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Summer's the time to chill out with terrifying tales

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On August 12, 1985, after recording a TV program in Tokyo, entertainer Junji Inagawa was scheduled to travel to Osaka on Japan Airlines Flight 123. But he felt indisposed and cancelled the flight, thus escaping the crash that killed 520 of the 524 people on board.

Inagawa describes his close shave with death as "a fork in the road of fate."

Inagawa, who turned 75 last week, has since gained wide recognition for his contributions to the modernization and commercialization of ghost stories on TV and in other media. 

Shukan Taishu (Aug 22-29) has recruited Inagawa to relate a personal story, about an uncomfortable night he once spent at an old ryokan (Japanese inn) in rural Fukui Prefecture.

"The crew and I had left Tokyo rather late, so by the time we arrived at the hotel it was really late," he begins. "I was sent to stay in a separate wing of the inn apart from the performers and crew. While rather old, it was robustly built.

"Opening the sliding door I could see dim light reflecting off the floorboards. I opened a connecting door and found myself in a spacious room with a high ceiling, and an old-style ceiling lamp made of cut glass hanging down from the center of the room.

"Beneath it on the floor, a futon was spread out.

"One wall of the room was by the foot of the futon, and at the head of the futon was a large sliding door made of four sheets of dark wood. 

"Curious to see what was behind the door I tried to open it, but it was securely locked. While somewhat uncomfortable about sleeping with my head close to the door, I shrugged it off, undressed and crawled into the futon.

"I couldn't get to sleep. Time passed and I lay there in the dark, the room slightly illuminated by the dim ceiling lamp.

"Suddenly I heard a woman's voice call out, 'Excuse me. Are you in the room?' 

"I replied, 'Hai!' Opening the door, I saw a room maid clad in a kimono.

"I'm so sorry to be disturbing you so late, but downstairs someone is asking for you," she said. 

Inagawa wondered who could possibly know he was in Fukui.

"I thanked the maid and went down the dark steps. A thin man who appeared to be in his 50s was standing by the rear entrance. When he saw me he bowed slightly and took several steps toward me, with a face that bore no expression.

"'Can you ... see what is haunting me?' he asked.

"'Oh no, not again,' I thought. Things like this have happened to me twice before. I thought the man was a little screwed up in the head.

"'Eh, no. I can't see anything,'" I told him.

"'One of my ancestors had been a crooked moneylender,' he said. 'Ever since, all the men in our family have died quite young, and I expect I'll be dying soon as well.'

"'I don't know whether their short lives were caused by a curse or genetics, but if you have a sympathetic heart, you will at least have a calm mind,' I told him.

"He bowed deeply and at that instant in the dim room I saw his expression had transformed into a grin, and he laughed. Then he turned away and left.

"I returned to my room, but after lying down I sensed something strange. I turned over and looking I noticed the wooden door, previously shut, was now open about 20 centimeters -- beyond which was completely dark.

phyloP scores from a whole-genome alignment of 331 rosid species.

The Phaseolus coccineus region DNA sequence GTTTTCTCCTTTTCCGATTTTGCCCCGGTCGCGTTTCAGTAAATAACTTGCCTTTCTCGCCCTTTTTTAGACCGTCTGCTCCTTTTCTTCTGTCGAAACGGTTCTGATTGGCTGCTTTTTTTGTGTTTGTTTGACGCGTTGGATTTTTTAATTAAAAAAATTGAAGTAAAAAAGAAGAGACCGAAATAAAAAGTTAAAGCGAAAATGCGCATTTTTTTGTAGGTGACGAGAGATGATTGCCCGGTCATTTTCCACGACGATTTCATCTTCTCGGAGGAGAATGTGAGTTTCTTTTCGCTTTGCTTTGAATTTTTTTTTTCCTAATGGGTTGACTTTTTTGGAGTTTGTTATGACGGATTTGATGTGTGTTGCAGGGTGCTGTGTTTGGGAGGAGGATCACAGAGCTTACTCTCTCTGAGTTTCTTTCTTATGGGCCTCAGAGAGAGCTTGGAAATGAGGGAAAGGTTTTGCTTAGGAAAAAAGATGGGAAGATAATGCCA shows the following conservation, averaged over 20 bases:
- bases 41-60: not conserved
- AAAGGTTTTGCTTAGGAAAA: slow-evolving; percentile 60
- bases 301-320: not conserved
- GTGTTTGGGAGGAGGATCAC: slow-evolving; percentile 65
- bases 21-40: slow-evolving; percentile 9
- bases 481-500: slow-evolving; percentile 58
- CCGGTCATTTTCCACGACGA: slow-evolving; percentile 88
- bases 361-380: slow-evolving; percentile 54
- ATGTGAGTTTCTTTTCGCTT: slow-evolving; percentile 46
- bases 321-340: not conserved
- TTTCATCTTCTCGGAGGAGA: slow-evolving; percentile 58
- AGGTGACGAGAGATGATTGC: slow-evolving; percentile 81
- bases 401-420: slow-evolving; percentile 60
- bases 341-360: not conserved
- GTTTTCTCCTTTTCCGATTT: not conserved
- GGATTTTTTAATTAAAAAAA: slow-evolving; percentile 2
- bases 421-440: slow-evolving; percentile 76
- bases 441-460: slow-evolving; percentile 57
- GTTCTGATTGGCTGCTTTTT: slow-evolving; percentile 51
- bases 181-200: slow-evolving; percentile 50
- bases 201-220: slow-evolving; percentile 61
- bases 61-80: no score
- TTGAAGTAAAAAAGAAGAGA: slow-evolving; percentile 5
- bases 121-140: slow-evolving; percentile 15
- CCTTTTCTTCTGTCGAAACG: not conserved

"'Eh? It's open,' I thought. Someone must have entered the room.

"'No, no way,' I suddenly realized. 'Since the door can't be opened from this side, someone on the other side of the door must have opened it and come through here. Which means they must still be around here somewhere.'

"I felt a faint presence of something moving diagonally to the left of my head, and peeped through partially opened eyes, while pretending to be asleep.

"A gush of cold sweat began pouring from my forehead, dripping through my hair and down my face.

"Then I heard a sound like peta-peta-peta, of someone or something crawling toward me on the tatami, coming closer and closer.... My body remained frozen in place, unable to move even a twitch.

"The dim ceiling light put the person's face in shadow, but I could make out that it was the face of an extremely thin man. When his face was directly above mine, he produced a frightening grin, and at that moment I realized 'It's the man who had visited me earlier!' Upon which I completely lost consciousness.

"When I awoke the next morning, the wooden door was once again closed and locked, and I couldn't budge it.

"When we departed the inn, two maids saw us off. I asked them about the other maid, whom I'd spoken with the night before.

"'I don't know who you mean -- only the two of us were on duty last night,' she told me. 'All the other staff here commute from home.

"'But then who was the maid?' I asked. They had no idea.

"Then I thought to ask them, 'What's on the other side of that wooden door?'

"A maid replied, 'Oh, that. The treasure vault. The past owner of this house was said to have been a crooked moneylender, and the things he took from people to cover their debts were stored inside. But I myself have never once seen it.' 

"Oh, so then your boss looks after it."

"'No, he died quite young, and since his death no one has opened those doors even once,' she replied."

© Japan Today

©2022 GPlusMedia Inc.

4 Comments
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Nice story. I watch this guy telling them on TV all the time.

-1 ( +0 / -1 )

Great place for ghost stories is Lafcadio Hearn at Gutenberg.org: https://gutenberg.org/ebooks/search/?query=Lafcadio+Hearn&submit_search=Go%21

-3 ( +0 / -3 )

...except this aint no story......

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